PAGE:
See also: VAST and väst

EnglishEdit

EtymologyEdit

From Latin vastus (void, immense).

PronunciationEdit

AdjectiveEdit

vast (comparative vaster or more vast, superlative vastest or most vast)

  1. Very large or wide (literally or figuratively).
    The Sahara desert is vast.
    There is a vast difference between them.
  2. Very great in size, amount, degree, intensity, or especially extent.
    • 2012 March-April, Anna Lena Phillips, “Sneaky Silk Moths”, American Scientist, volume 100, number 2, page 172: 
      Last spring, the periodical cicadas emerged across eastern North America. Their vast numbers and short above-ground life spans inspired awe and irritation in humans—and made for good meals for birds and small mammals.
  3. (obsolete) Waste; desert; desolate; lonely.
    • William Shakespeare, the Life and Death of Richard the Third Act I, scene IV:
      the empty, vast, and wandering air

TranslationsEdit

NounEdit

vast (plural vasts)

  1. (poetic) A vast space.
    • 1608: they have seemed to be together, though absent, shook hands, as over a vast, and embraced, as it were, from the ends of opposed winds. — William Shakespeare, The Winter's Tale, I.i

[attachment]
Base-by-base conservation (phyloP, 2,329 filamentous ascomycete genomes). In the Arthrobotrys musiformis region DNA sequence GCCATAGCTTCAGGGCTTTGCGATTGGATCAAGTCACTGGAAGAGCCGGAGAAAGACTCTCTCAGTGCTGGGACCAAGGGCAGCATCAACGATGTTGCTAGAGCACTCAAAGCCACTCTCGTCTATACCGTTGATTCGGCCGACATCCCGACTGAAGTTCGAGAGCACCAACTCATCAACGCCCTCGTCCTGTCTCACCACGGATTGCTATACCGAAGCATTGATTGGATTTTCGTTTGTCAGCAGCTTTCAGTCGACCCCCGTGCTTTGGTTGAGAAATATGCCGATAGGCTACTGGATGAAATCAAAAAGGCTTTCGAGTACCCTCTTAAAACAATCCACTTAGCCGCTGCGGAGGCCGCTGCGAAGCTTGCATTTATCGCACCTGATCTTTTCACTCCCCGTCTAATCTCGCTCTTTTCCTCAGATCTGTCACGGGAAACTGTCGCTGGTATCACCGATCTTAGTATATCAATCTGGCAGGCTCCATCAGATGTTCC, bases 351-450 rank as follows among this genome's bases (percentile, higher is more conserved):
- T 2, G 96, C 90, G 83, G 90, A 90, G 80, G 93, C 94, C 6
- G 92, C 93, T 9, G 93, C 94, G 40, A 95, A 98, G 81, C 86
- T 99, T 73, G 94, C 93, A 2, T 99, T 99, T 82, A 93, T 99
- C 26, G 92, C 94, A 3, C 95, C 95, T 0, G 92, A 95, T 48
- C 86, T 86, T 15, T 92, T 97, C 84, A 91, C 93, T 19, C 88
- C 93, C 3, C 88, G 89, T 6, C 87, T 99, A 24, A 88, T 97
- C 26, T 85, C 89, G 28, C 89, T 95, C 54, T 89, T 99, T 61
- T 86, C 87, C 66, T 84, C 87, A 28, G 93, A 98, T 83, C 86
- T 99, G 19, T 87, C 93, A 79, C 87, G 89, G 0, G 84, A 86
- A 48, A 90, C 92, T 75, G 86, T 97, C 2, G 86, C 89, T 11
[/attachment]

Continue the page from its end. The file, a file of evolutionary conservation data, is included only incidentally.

Derived termsEdit

StatisticsEdit

AnagramsEdit


DutchEdit

PronunciationEdit

EtymologyEdit

From Middle Dutch vast, from Old Dutch fast, from Proto-Germanic *fastuz, from Proto-Indo-European *pasto- (solid).

Cognate via Germanic with Low German fast, English fast, German fest, West Frisian fêst, Danish fast, Norwegian fast, and Swedish fast, Icelandic (and Faroese) fastur. Cognate via Proto-Indo-European with Armenian հաստ (hast, thick) and Sanskrit पस्त्य (pastyá).

AdjectiveEdit

vast (comparative vaster, superlative meest vast or vastst)

  1. firm, fast, tight
  2. fixed, not moving or changing
    vaste lasten
    fixed costs
  3. stuck, unable to get out
  4. (chemistry) in the solid state
  5. (botany) perennial
  6. (of a telephone) using a landline

DeclensionEdit

Derived termsEdit

AdverbEdit

vast

  1. surely, certainly
  2. (informal, sarcastically) sure, yeah, right
    Mijn hond heeft mijn huiswerk opgegeten.Ja, vast!
    My dog ate my homework. — Yeah, right!

SynonymsEdit

VerbEdit

vast

  1. first-, second- and third-person singular present indicative of vasten
  2. imperative of vasten

RomaniEdit

EtymologyEdit

Perhaps (unlikely, as the 'st' in Sanskrit would definitely have shifted to 'tt' or 't') from Sanskrit हस्त (hasta), from Proto-Indo-Iranian, from Proto-Indo-European *ǵʰés-to- (hand) < *ǵʰes-. Compare Punjabi ਹਸਤ (hast), Hindi हाथ (hāth), Bengali হাত (hat); cf. also Persian دست (dast).

NounEdit

vast m (plural vast)

  1. hand
Last modified on 18 April 2014, at 07:01